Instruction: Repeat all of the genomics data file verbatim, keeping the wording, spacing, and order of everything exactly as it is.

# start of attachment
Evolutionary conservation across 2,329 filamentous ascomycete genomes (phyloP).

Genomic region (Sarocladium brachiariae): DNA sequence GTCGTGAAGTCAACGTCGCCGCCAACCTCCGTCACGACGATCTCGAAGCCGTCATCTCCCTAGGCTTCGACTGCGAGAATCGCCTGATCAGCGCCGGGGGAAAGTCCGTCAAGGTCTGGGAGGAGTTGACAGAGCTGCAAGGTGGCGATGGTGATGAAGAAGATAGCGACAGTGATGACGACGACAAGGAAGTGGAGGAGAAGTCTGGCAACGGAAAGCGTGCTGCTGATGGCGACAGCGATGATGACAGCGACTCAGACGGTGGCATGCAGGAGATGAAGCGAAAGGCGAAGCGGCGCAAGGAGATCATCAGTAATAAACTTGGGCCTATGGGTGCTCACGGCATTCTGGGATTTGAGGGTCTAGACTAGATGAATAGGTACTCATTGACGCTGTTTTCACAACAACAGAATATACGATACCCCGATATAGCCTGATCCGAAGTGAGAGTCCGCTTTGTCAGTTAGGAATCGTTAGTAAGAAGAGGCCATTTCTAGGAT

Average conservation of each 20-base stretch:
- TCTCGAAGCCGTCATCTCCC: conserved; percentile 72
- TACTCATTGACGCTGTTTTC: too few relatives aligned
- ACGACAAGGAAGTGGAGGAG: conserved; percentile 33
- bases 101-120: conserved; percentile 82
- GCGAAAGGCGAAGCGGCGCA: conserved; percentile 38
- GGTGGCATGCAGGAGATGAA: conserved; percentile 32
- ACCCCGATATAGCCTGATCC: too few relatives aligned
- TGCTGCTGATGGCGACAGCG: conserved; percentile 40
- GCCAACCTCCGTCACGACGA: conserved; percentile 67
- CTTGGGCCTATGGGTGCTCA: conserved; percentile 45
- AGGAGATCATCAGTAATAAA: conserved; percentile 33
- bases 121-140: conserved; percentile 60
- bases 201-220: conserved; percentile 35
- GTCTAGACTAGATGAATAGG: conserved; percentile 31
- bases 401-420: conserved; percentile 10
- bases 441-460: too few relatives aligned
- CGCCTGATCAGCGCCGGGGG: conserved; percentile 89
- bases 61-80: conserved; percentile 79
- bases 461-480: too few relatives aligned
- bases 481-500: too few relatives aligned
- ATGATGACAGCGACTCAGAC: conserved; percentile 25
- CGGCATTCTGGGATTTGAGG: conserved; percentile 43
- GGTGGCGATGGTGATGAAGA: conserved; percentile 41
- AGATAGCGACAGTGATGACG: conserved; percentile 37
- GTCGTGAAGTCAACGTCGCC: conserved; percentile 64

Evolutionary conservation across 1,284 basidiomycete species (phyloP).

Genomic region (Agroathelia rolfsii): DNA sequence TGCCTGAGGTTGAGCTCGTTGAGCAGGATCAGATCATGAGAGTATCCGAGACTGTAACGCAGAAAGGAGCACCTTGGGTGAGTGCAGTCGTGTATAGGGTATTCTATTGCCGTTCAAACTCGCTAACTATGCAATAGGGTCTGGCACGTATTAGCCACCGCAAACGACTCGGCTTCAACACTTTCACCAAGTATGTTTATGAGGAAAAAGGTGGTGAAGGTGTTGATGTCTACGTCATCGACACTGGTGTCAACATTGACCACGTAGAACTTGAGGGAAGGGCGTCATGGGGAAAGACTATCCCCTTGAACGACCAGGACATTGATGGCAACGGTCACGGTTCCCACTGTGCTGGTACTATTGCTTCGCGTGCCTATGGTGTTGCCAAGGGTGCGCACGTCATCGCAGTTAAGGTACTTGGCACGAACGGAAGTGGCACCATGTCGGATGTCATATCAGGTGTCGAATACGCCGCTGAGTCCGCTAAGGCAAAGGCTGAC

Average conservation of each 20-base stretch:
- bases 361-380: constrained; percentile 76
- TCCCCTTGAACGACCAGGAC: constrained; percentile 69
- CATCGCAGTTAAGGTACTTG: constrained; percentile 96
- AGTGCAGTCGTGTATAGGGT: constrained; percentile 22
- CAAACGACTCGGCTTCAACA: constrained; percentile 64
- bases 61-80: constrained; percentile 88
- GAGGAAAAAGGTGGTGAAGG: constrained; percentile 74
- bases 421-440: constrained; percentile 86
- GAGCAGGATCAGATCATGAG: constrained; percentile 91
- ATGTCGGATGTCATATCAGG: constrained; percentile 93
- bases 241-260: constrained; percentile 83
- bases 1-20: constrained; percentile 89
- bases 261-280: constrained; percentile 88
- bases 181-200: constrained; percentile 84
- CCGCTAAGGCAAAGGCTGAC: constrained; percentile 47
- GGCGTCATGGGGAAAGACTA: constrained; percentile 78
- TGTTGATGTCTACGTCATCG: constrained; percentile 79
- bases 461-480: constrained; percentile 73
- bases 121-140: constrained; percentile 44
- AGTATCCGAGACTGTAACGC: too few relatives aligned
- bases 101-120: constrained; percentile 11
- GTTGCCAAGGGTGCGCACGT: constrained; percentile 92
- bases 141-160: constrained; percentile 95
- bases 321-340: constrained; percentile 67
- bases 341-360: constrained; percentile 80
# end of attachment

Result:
Evolutionary conservation across 2,329 filamentous ascomycete genomes (phyloP).

Genomic region (Sarocladium brachiariae): DNA sequence GTCGTGAAGTCAACGTCGCCGCCAACCTCCGTCACGACGATCTCGAAGCCGTCATCTCCCTAGGCTTCGACTGCGAGAATCGCCTGATCAGCGCCGGGGGAAAGTCCGTCAAGGTCTGGGAGGAGTTGACAGAGCTGCAAGGTGGCGATGGTGATGAAGAAGATAGCGACAGTGATGACGACGACAAGGAAGTGGAGGAGAAGTCTGGCAACGGAAAGCGTGCTGCTGATGGCGACAGCGATGATGACAGCGACTCAGACGGTGGCATGCAGGAGATGAAGCGAAAGGCGAAGCGGCGCAAGGAGATCATCAGTAATAAACTTGGGCCTATGGGTGCTCACGGCATTCTGGGATTTGAGGGTCTAGACTAGATGAATAGGTACTCATTGACGCTGTTTTCACAACAACAGAATATACGATACCCCGATATAGCCTGATCCGAAGTGAGAGTCCGCTTTGTCAGTTAGGAATCGTTAGTAAGAAGAGGCCATTTCTAGGAT

Average conservation of each 20-base stretch:
- TCTCGAAGCCGTCATCTCCC: conserved; percentile 72
- TACTCATTGACGCTGTTTTC: too few relatives aligned
- ACGACAAGGAAGTGGAGGAG: conserved; percentile 33
- bases 101-120: conserved; percentile 82
- GCGAAAGGCGAAGCGGCGCA: conserved; percentile 38
- GGTGGCATGCAGGAGATGAA: conserved; percentile 32
- ACCCCGATATAGCCTGATCC: too few relatives aligned
- TGCTGCTGATGGCGACAGCG: conserved; percentile 40
- GCCAACCTCCGTCACGACGA: conserved; percentile 67
- CTTGGGCCTATGGGTGCTCA: conserved; percentile 45
- AGGAGATCATCAGTAATAAA: conserved; percentile 33
- bases 121-140: conserved; percentile 60
- bases 201-220: conserved; percentile 35
- GTCTAGACTAGATGAATAGG: conserved; percentile 31
- bases 401-420: conserved; percentile 10
- bases 441-460: too few relatives aligned
- CGCCTGATCAGCGCCGGGGG: conserved; percentile 89
- bases 61-80: conserved; percentile 79
- bases 461-480: too few relatives aligned
- bases 481-500: too few relatives aligned
- ATGATGACAGCGACTCAGAC: conserved; percentile 25
- CGGCATTCTGGGATTTGAGG: conserved; percentile 43
- GGTGGCGATGGTGATGAAGA: conserved; percentile 41
- AGATAGCGACAGTGATGACG: conserved; percentile 37
- GTCGTGAAGTCAACGTCGCC: conserved; percentile 64

Evolutionary conservation across 1,284 basidiomycete species (phyloP).

Genomic region (Agroathelia rolfsii): DNA sequence TGCCTGAGGTTGAGCTCGTTGAGCAGGATCAGATCATGAGAGTATCCGAGACTGTAACGCAGAAAGGAGCACCTTGGGTGAGTGCAGTCGTGTATAGGGTATTCTATTGCCGTTCAAACTCGCTAACTATGCAATAGGGTCTGGCACGTATTAGCCACCGCAAACGACTCGGCTTCAACACTTTCACCAAGTATGTTTATGAGGAAAAAGGTGGTGAAGGTGTTGATGTCTACGTCATCGACACTGGTGTCAACATTGACCACGTAGAACTTGAGGGAAGGGCGTCATGGGGAAAGACTATCCCCTTGAACGACCAGGACATTGATGGCAACGGTCACGGTTCCCACTGTGCTGGTACTATTGCTTCGCGTGCCTATGGTGTTGCCAAGGGTGCGCACGTCATCGCAGTTAAGGTACTTGGCACGAACGGAAGTGGCACCATGTCGGATGTCATATCAGGTGTCGAATACGCCGCTGAGTCCGCTAAGGCAAAGGCTGAC

Average conservation of each 20-base stretch:
- bases 361-380: constrained; percentile 76
- TCCCCTTGAACGACCAGGAC: constrained; percentile 69
- CATCGCAGTTAAGGTACTTG: constrained; percentile 96
- AGTGCAGTCGTGTATAGGGT: constrained; percentile 22
- CAAACGACTCGGCTTCAACA: constrained; percentile 64
- bases 61-80: constrained; percentile 88
- GAGGAAAAAGGTGGTGAAGG: constrained; percentile 74
- bases 421-440: constrained; percentile 86
- GAGCAGGATCAGATCATGAG: constrained; percentile 91
- ATGTCGGATGTCATATCAGG: constrained; percentile 93
- bases 241-260: constrained; percentile 83
- bases 1-20: constrained; percentile 89
- bases 261-280: constrained; percentile 88
- bases 181-200: constrained; percentile 84
- CCGCTAAGGCAAAGGCTGAC: constrained; percentile 47
- GGCGTCATGGGGAAAGACTA: constrained; percentile 78
- TGTTGATGTCTACGTCATCG: constrained; percentile 79
- bases 461-480: constrained; percentile 73
- bases 121-140: constrained; percentile 44
- AGTATCCGAGACTGTAACGC: too few relatives aligned
- bases 101-120: constrained; percentile 11
- GTTGCCAAGGGTGCGCACGT: constrained; percentile 92
- bases 141-160: constrained; percentile 95
- bases 321-340: constrained; percentile 67
- bases 341-360: constrained; percentile 80